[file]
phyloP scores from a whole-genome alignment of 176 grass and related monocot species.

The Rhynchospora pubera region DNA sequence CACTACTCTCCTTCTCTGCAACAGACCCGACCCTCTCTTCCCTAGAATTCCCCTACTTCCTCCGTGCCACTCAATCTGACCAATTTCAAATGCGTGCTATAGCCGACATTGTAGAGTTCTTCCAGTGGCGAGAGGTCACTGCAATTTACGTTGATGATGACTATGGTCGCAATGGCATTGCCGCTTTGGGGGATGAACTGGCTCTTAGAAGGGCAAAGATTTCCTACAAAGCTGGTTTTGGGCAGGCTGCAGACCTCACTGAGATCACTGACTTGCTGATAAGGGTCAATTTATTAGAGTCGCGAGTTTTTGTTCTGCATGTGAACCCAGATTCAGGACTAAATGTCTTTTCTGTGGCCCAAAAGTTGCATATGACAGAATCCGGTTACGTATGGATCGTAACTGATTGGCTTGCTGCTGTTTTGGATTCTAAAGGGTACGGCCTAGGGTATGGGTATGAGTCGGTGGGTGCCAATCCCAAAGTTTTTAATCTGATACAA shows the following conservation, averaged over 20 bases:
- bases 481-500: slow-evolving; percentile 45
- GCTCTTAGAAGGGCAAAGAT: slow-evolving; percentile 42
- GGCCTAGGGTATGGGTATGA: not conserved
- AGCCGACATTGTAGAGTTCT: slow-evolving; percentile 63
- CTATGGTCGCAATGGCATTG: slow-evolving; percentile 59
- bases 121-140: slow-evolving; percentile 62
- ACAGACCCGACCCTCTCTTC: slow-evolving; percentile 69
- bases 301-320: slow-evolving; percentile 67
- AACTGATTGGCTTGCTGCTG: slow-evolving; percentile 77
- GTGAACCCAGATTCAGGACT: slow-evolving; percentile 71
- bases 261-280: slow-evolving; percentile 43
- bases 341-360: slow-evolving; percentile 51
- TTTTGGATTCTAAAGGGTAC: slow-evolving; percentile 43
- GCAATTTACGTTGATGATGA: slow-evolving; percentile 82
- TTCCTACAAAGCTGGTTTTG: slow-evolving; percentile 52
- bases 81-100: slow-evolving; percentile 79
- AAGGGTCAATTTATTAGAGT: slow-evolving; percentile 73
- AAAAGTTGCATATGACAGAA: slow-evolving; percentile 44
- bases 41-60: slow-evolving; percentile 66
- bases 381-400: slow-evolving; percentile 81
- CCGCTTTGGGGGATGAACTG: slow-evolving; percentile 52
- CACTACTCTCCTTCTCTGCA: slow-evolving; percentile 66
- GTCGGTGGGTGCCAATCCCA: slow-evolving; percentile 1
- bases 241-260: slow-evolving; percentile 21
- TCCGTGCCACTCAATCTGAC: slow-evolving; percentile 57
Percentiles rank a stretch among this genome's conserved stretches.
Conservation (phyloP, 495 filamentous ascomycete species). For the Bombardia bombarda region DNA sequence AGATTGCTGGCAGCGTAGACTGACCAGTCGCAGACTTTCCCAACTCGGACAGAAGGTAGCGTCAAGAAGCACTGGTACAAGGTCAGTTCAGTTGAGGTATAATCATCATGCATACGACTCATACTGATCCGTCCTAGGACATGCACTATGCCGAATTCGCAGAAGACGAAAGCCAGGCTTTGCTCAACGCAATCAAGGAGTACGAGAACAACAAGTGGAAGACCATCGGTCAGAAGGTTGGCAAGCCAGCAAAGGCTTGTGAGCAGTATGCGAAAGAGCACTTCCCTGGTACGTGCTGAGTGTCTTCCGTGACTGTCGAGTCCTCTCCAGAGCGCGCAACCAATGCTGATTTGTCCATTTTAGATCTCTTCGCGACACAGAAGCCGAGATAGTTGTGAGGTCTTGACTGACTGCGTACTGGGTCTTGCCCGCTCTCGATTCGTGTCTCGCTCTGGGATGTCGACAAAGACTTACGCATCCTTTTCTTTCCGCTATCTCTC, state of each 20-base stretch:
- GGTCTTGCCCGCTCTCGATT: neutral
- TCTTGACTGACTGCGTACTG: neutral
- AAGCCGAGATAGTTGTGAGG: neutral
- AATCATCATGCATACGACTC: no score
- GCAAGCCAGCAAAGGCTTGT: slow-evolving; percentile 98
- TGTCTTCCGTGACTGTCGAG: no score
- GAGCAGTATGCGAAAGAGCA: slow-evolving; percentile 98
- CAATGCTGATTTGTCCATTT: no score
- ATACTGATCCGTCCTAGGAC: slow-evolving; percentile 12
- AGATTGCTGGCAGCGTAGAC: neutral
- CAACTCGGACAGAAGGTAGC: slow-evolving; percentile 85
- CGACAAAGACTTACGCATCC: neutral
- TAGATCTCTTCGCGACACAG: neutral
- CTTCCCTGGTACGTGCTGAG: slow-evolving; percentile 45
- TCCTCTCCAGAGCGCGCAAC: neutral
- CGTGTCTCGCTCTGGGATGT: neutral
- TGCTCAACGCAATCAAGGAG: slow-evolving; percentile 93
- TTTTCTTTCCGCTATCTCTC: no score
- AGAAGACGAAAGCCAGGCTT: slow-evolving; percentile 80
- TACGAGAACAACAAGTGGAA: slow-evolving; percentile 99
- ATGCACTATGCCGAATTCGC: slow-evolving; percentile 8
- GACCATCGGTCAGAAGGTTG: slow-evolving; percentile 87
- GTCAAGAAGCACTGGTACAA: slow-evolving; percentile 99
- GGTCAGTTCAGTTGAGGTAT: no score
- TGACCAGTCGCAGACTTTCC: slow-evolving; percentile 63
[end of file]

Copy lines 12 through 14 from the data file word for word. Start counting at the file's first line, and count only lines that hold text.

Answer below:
- GTGAACCCAGATTCAGGACT: slow-evolving; percentile 71
- bases 261-280: slow-evolving; percentile 43
- bases 341-360: slow-evolving; percentile 51